These include a variety of additional symptoms and comorbidities such as severe separation anxiety and other anxiety disorders, motor hyperactivity, abnormal movements, restlessness, sleep disturbances, hallucinations, urinary frequency and urgency, difficulty concentrating, mood swings, major depression, and loss of academic abilities [30]. These may be similar to the presentation of other conditions such as OCD and Tourette’s syndrome.

Cardiac Involvement

In a study by Murciano et al., similar autoimmune pathophysiology between PANDAS and rheumatic carditis prompted them to look further into the possible cardiac involvement in children with PANDAS. It was found that a proportion of children with PANDAS had been auscultated with a cardiac systolic murmur and another segment of children had echocardiography abnormalities like a patent foramen ovale (PFO) and ECG abnormalities involving sharp ‘T’ waves and ventricular pre-excitation in a child with a known case of Wolff-Parkinson-White (WPW) syndrome. High ASO titers were not found to be associated with cardiac abnormalities. Based on this, a cardiology screening at the onset and a cardiology follow-up at least once a year after puberty have been recommended [31].

Otorhinolaryngology Symptoms

In the study by Cocuzza et al., a majority of children diagnosed with PANDAS were affected with effusive otitis media closely followed by respiratory sleep disorder. Other pathologies may have included rhinosinusal pathology, sensorineural hearing loss, and temporomandibular joint disorders [32].

Diagnostic protocols and evaluation

PANDAS is diagnosed clinically based on presenting symptoms meeting certain diagnostic criteria (Table 1).

  Diagnostic criteria
1 Presence of obsessive-compulsive disorder, tic disorder, or both
2 Pediatric-onset between 3 years and onset of puberty
3 Acute, severe onset with relapsing and remitting episodes
4 Temporal relationship between symptom onset and exacerbation and group A beta-hemolytic streptococcal infections
5 Association with neurological abnormalities such as hyperactivity, and unusual jerky movements that are not in the child’s control
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Currently, there are no definitive diagnostic lab tests for PANDAS. But all patients who have the above symptoms should undergo initial tests: complete blood count, liver function test, renal function test, CRP, ESR, urine routine, and metabolic panel, and for streptococcal infection, throat swab, or anti-streptolysin-O levels or anti-DNase B level [3,33]. Throat culture positivity remains even after one year of infection and streptococcal antibodies remain elevated for more than a year in over 50% of children indicating either carrier state or active infection, and it does not provide any conclusive evidence for recent streptococcal infection [34]. Other lab indicators include low vitamin D [35], low serum ferritin, and low iron levels detected, raised antithyroid antibodies, and elevated anti-A carbohydrate (anti-ACHO) antibodies [36].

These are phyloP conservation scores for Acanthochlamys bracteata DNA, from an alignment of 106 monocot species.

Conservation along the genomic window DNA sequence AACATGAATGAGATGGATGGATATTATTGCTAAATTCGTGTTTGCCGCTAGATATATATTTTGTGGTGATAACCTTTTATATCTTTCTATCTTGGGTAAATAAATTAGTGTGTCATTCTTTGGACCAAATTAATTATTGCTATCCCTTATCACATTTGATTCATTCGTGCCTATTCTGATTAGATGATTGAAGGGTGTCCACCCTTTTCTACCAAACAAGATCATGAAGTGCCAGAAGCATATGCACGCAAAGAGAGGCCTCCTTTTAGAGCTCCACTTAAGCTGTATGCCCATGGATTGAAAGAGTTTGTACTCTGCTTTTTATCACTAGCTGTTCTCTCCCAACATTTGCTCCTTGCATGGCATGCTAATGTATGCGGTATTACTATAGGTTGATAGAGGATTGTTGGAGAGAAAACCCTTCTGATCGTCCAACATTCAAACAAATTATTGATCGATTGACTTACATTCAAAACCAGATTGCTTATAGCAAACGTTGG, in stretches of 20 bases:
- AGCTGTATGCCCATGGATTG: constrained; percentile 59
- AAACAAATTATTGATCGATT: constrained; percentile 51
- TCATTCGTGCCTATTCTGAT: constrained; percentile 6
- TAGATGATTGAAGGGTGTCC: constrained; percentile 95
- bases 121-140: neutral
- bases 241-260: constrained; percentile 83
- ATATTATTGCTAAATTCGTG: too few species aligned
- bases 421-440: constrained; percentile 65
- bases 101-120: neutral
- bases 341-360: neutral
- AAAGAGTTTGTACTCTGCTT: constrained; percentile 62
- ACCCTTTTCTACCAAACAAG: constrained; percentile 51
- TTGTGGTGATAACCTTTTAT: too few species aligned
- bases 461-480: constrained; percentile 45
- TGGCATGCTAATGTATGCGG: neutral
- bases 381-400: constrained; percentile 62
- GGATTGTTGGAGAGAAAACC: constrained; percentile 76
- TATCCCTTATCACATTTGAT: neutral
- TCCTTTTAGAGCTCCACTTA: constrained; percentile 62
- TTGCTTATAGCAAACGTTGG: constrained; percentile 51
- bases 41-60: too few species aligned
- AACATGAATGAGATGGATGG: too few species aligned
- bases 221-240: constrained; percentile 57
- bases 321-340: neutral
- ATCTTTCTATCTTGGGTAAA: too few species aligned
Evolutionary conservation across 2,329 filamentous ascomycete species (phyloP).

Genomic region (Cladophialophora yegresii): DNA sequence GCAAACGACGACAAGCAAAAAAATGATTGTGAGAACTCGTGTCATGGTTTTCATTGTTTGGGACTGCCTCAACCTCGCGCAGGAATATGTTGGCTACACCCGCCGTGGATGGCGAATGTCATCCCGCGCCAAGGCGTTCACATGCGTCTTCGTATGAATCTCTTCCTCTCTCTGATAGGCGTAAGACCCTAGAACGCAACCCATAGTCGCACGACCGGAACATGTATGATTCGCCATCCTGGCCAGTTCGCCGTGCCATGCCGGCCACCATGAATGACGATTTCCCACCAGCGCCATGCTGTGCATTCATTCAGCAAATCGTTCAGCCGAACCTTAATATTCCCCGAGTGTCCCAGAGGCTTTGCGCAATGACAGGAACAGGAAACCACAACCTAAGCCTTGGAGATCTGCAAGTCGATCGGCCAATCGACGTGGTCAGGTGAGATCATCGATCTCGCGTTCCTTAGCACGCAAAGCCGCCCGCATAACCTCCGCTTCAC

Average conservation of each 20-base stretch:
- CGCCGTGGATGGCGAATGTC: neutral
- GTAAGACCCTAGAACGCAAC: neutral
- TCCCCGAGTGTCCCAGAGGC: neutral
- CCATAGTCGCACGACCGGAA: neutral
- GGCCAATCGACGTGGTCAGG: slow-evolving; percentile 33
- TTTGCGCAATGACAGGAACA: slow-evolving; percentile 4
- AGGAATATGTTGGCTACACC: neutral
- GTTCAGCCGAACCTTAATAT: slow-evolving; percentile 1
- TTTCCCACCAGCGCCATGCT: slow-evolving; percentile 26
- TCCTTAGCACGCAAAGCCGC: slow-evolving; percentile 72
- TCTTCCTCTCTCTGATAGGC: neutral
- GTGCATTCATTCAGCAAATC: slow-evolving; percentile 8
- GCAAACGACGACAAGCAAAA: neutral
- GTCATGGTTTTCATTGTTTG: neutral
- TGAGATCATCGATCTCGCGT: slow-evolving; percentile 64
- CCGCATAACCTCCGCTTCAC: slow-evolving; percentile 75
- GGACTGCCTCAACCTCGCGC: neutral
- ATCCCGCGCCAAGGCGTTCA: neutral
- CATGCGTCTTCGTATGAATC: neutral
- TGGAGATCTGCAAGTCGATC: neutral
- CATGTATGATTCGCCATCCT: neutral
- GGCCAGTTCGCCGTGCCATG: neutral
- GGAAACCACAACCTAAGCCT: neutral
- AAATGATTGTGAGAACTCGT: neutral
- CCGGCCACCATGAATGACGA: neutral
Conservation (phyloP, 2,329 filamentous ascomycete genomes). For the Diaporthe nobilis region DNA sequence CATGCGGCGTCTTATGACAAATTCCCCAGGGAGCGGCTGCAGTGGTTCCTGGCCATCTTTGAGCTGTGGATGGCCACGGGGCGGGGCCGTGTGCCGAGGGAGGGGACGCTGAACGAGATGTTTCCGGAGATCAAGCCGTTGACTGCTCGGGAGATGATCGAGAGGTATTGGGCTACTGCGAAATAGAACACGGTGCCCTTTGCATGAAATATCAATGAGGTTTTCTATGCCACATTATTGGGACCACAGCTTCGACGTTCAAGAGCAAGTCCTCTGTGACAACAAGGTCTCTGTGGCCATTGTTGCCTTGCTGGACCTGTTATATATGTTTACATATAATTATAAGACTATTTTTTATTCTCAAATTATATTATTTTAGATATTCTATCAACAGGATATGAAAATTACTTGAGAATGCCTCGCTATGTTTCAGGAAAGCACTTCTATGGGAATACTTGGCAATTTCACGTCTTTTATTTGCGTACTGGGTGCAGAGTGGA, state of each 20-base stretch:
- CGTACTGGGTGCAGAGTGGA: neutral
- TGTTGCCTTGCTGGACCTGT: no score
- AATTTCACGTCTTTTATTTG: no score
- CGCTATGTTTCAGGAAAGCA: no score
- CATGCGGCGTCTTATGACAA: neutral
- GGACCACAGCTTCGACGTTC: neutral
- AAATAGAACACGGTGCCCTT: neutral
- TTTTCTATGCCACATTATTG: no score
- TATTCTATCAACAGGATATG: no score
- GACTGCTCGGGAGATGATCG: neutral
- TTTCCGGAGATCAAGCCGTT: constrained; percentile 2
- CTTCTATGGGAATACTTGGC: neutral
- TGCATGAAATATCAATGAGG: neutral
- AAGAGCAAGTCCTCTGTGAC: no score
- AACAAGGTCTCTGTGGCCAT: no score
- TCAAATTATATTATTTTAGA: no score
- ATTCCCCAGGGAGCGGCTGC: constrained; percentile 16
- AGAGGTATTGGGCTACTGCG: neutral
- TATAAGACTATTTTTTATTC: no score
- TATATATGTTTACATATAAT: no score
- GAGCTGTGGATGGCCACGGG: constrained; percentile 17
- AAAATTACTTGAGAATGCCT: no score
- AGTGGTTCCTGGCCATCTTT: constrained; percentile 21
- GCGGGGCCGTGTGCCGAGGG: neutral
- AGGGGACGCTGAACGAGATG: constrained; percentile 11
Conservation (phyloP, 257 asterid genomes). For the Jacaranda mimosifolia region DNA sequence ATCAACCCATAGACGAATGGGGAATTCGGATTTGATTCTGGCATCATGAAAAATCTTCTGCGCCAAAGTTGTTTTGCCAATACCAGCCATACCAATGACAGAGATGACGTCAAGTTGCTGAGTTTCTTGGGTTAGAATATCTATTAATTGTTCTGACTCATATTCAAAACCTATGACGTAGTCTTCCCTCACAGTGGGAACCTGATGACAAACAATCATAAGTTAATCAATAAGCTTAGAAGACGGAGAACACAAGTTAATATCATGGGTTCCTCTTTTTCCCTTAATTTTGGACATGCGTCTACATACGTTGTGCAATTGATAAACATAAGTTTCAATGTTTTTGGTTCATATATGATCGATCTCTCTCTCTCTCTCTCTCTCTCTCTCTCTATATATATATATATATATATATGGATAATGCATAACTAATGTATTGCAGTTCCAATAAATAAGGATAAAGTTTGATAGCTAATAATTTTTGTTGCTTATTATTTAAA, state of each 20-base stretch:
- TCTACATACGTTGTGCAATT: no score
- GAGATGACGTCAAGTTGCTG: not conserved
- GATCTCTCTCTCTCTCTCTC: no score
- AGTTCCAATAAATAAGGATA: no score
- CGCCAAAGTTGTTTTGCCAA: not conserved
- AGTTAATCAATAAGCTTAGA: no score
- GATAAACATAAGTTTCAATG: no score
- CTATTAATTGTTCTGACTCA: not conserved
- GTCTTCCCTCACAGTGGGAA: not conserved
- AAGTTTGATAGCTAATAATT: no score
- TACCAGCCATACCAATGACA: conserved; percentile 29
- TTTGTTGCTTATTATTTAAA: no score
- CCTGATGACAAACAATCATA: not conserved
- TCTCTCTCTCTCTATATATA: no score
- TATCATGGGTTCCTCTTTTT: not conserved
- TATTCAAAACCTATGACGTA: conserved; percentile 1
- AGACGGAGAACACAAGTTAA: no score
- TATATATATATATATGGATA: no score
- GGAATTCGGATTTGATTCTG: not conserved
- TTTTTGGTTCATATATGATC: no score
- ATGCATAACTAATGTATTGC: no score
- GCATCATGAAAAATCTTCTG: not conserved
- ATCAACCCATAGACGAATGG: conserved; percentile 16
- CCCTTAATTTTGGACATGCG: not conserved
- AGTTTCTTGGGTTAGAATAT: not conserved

Since the pathophysiology involves autoimmune mechanisms in PANDAS, a commercially available test called Cunningham Panel measuring autoantibodies to dopamine receptors D1 and D2, tubulin, lysoganglioside-GM1, and CaMKII has been studied. Recent studies done on these autoantibodies reveal some association between neuropsychiatric symptoms and the level of these antibodies [37].

Lumbar puncture must be considered to differentiate PANDAS from autoimmune encephalitis that presents as subacute focal CNS findings, unexplained sudden onset of seizures, and CSF +pleocytosis [38]. Neuroimaging studies such as MRI have shown an increased size of basal ganglia structures caudate, putamen, and globus pallidus because of antibody-mediated inflammation leading to the development of post-streptococcal OCD and tic disorder [21,39-43]. Studies have found that this group of children had an increase in the size of caudate and lentiform nucleus bilaterally on PET scans [39]. Children affected with PANDAS have cardiac involvement presenting with systolic murmurs, which require full cardiovascular assessment, electrocardiogram, and echocardiography [30].

PANDAS is a diagnosis of exclusion and the following panel of tests is proposed for the diagnosis and management of PANDAS (Table 2).

  Investigations
Routine laboratory tests Total blood count
Liver function test
Renal function test
ESR, CRP
Throat cultures
ASO titer